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Ani Dusa’s Message: ‘Come Home’

Station reaches out to Lord's Resistance Army

Marco Giovannini, general manager of DM Broadcast, fitting and grounding the RF feed of the Ani Dusa FM mast. credit: Invisible Children

MBOKI, Central African Republic — Ani Dusa FM is the latest radio station to undertake the mission of helping soldiers of the Lord’s Resistance Army safely surrender and to spread early warning messages about reported LRA activity.

According to United Nations documents, the LRA, a rebel movement, is responsible for many violent attacks, including killings, abductions (especially of children and women), recruitment and use of children as fighters and sexual violence, in Uganda, Central African Republic, South Sudan and the Republic of Congo.

Invisible Children ( is one of the non-governmental organizations engaged in addressing the LRA threat. One of Invisible Children’s strategies is to encourage the defection of LRA soldiers. To this purpose, the association is funding the construction of locally run FM radio stations in the regions where the LRA operates.


The entire radio station, ready to broadcast. Currently, a total of seven FM and two shortwave stations broadcast unique messages from family members of LRA soldiers, former LRA members and respected leaders in the region. These “come home” messages encourage LRA combatants (many of whom were abducted as children) to safely surrender, giving them detailed instructions on how to do so and communicating the locations where security forces are present.

Ani Dusa FM, the most recent of the seven FM stations, broadcasts various messages that are compiled into a daily FM radio show entitled “The World at Home.” The program is also broadcast weekly on shortwave from Kampala, Uganda, and can be heard hundreds of miles away — where the LRA is. For combatants, FM and shortwave (battery-operated) radio receivers usually remain the only link to the rest of the world, so radio broadcasting is an effective way to spread the “come home” messages. FM stations also provide isolated communities with a system of communication for news, security and humanitarian broadcasts.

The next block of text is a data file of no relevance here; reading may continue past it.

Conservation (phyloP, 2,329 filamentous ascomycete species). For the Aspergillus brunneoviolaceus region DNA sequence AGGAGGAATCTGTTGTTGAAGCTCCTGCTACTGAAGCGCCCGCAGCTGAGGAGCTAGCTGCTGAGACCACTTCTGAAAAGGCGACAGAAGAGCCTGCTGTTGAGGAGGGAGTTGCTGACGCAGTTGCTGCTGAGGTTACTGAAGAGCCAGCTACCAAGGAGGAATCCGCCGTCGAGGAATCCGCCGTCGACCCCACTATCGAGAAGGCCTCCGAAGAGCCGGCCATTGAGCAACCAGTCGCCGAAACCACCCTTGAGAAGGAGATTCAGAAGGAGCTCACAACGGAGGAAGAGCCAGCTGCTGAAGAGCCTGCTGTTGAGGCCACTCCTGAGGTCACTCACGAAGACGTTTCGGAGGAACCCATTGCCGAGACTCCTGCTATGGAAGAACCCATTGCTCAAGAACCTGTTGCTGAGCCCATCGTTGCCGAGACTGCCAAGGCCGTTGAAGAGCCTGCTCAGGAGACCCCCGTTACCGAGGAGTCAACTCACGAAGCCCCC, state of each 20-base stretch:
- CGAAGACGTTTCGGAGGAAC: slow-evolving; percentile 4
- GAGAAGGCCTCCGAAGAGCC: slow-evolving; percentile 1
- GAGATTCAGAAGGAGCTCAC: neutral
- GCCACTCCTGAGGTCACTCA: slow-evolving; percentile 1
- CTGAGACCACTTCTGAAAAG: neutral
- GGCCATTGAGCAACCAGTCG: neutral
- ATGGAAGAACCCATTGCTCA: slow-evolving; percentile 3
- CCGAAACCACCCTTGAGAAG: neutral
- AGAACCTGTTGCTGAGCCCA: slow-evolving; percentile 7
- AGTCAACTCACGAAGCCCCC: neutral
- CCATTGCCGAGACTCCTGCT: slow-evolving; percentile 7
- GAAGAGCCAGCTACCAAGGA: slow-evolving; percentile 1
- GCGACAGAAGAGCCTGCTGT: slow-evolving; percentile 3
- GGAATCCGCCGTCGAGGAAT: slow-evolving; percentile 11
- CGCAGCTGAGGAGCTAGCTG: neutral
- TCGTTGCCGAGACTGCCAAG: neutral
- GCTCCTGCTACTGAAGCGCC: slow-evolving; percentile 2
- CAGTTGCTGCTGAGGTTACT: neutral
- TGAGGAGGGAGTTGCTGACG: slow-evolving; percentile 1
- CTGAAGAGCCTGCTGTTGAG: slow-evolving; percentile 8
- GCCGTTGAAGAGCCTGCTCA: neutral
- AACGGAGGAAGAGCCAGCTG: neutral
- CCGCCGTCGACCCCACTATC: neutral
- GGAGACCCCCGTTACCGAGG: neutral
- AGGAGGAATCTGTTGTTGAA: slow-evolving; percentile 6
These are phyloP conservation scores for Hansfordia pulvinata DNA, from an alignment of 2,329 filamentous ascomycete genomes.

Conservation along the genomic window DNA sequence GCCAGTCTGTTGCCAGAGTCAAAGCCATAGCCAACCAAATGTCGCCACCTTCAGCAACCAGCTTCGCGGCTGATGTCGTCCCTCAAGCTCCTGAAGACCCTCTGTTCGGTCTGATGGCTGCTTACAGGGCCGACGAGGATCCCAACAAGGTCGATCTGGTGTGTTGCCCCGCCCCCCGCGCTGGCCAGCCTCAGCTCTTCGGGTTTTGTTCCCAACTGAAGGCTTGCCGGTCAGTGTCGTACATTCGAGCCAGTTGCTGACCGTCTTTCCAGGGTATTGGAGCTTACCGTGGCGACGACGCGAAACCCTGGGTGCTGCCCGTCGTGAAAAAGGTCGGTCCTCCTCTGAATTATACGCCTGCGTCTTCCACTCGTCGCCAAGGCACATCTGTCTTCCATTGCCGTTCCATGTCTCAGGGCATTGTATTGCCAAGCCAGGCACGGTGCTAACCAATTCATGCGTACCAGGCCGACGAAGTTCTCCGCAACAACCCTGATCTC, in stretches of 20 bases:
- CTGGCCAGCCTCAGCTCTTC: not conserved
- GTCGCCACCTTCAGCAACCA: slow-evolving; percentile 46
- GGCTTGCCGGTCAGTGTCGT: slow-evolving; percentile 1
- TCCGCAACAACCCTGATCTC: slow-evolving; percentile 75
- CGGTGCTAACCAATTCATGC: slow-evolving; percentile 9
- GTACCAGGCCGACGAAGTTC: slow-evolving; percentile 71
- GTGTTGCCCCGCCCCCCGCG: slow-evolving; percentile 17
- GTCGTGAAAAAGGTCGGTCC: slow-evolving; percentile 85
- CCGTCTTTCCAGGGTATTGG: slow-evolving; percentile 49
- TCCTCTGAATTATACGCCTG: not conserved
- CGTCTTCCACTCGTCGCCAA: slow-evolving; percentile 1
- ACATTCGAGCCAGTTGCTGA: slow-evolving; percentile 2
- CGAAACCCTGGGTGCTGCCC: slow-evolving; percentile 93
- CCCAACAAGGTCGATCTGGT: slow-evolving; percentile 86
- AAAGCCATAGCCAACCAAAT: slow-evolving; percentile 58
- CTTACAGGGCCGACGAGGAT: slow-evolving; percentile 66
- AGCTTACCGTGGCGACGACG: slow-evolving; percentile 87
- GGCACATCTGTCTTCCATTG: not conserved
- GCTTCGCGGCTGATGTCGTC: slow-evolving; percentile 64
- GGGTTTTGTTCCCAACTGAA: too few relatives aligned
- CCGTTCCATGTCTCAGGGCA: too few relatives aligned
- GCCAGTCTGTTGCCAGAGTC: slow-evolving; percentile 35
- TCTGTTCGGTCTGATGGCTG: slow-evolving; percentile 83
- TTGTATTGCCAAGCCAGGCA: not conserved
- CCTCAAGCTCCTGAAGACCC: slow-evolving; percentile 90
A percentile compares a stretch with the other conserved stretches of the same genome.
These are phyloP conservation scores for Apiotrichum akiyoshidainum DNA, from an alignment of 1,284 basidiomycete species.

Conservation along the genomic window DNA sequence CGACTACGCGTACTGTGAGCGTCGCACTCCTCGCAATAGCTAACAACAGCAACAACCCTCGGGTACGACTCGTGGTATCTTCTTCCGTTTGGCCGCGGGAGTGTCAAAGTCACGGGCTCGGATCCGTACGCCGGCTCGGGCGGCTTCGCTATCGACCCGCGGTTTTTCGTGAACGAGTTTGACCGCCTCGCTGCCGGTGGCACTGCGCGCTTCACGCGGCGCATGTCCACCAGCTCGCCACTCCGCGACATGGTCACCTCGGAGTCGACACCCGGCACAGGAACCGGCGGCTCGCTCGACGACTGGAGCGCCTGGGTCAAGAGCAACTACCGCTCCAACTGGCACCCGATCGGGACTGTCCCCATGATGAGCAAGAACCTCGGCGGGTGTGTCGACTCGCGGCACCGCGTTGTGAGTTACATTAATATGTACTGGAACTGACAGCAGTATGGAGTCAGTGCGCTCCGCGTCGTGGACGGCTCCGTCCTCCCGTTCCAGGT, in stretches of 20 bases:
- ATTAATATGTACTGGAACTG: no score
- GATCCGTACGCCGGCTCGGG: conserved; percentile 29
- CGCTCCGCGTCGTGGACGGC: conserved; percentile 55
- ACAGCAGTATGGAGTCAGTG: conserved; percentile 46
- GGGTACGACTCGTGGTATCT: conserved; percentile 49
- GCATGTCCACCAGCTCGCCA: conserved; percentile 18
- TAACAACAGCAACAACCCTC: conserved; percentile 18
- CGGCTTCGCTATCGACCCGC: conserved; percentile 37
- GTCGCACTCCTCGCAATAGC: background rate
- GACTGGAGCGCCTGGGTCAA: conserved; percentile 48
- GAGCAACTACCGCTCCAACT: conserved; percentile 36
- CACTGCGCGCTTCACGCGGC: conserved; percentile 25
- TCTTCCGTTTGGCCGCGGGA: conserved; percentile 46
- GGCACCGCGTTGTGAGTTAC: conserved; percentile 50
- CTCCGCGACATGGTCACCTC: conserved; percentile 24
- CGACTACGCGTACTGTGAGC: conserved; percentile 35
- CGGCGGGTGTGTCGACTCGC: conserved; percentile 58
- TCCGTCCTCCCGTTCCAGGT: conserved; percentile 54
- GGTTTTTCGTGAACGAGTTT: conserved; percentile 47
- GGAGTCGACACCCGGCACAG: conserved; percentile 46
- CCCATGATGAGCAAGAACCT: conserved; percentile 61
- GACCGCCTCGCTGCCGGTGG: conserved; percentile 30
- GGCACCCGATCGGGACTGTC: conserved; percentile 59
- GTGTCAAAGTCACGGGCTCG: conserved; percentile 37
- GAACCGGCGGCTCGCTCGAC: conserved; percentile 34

Located in the region of Haut-Mbomou in the Central African Republic, Mboki, with its population of approximately 8,400, is a key waypoint for Mbororo and regional traders. Ani Dusa’s programming is thus tailored to reach this diverse population.

Marco Giovannini, general manager of Italian firm DM Broadcast, was one of the people who designed and built Ani Dusa FM. “Literally, we started by building a brick hut,” said Giovannini. Invisible Children asked RCS, a company based in Uganda and DM Broadcast’s local distributor, to design a “flight-case radio” and then add the necessary equipment. They needed a portable studio, which is able to be “safely” stored after each day of broadcasting to protect the equipment from theft or potential damage from an LRA attack.

An omnidirectional, dipole antenna on a 30-meter lattice airs Ani Dusa FM’s signal. STUDIO ON WHEELS
“We designed an integrated studio on wheels. Each piece of gear was carefully selected to ensure high reliability, even under severe environmental conditions, and ease of use since nobody there had been on the slider side of a radio console before,” said Giovannini.